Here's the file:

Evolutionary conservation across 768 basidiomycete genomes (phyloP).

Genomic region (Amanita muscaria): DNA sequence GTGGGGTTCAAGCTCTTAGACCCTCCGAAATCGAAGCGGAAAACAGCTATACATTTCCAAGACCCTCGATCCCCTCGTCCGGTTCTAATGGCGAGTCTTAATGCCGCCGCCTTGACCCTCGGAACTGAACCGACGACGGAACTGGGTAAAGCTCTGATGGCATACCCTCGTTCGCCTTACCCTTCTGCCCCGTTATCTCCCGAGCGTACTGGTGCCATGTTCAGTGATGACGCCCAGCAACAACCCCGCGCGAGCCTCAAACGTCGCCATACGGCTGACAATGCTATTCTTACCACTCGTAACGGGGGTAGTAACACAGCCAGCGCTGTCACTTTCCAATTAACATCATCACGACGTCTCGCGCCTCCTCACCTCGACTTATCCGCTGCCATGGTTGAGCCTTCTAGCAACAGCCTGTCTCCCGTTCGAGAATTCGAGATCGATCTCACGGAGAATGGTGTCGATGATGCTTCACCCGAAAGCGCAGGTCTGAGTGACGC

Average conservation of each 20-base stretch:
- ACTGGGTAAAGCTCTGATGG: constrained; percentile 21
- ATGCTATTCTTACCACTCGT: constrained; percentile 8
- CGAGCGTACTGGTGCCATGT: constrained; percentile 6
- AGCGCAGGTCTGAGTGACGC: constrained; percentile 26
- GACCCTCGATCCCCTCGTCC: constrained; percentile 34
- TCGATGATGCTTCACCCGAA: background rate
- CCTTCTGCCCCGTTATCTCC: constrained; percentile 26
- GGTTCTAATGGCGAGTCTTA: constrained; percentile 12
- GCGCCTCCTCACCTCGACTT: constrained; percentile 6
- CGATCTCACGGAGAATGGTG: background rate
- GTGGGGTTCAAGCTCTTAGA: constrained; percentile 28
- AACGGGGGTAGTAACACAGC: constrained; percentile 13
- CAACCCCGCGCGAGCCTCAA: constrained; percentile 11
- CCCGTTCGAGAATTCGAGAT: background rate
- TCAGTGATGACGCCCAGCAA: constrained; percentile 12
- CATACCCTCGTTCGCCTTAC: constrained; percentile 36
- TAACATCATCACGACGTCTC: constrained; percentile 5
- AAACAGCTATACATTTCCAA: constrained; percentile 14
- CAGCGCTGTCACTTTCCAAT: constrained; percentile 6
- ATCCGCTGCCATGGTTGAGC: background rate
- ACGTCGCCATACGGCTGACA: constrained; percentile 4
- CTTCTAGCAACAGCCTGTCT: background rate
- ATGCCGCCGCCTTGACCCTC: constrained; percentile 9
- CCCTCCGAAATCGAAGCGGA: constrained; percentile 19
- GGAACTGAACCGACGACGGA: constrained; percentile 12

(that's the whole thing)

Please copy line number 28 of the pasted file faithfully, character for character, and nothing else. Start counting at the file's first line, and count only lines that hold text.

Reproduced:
- GGAACTGAACCGACGACGGA: constrained; percentile 12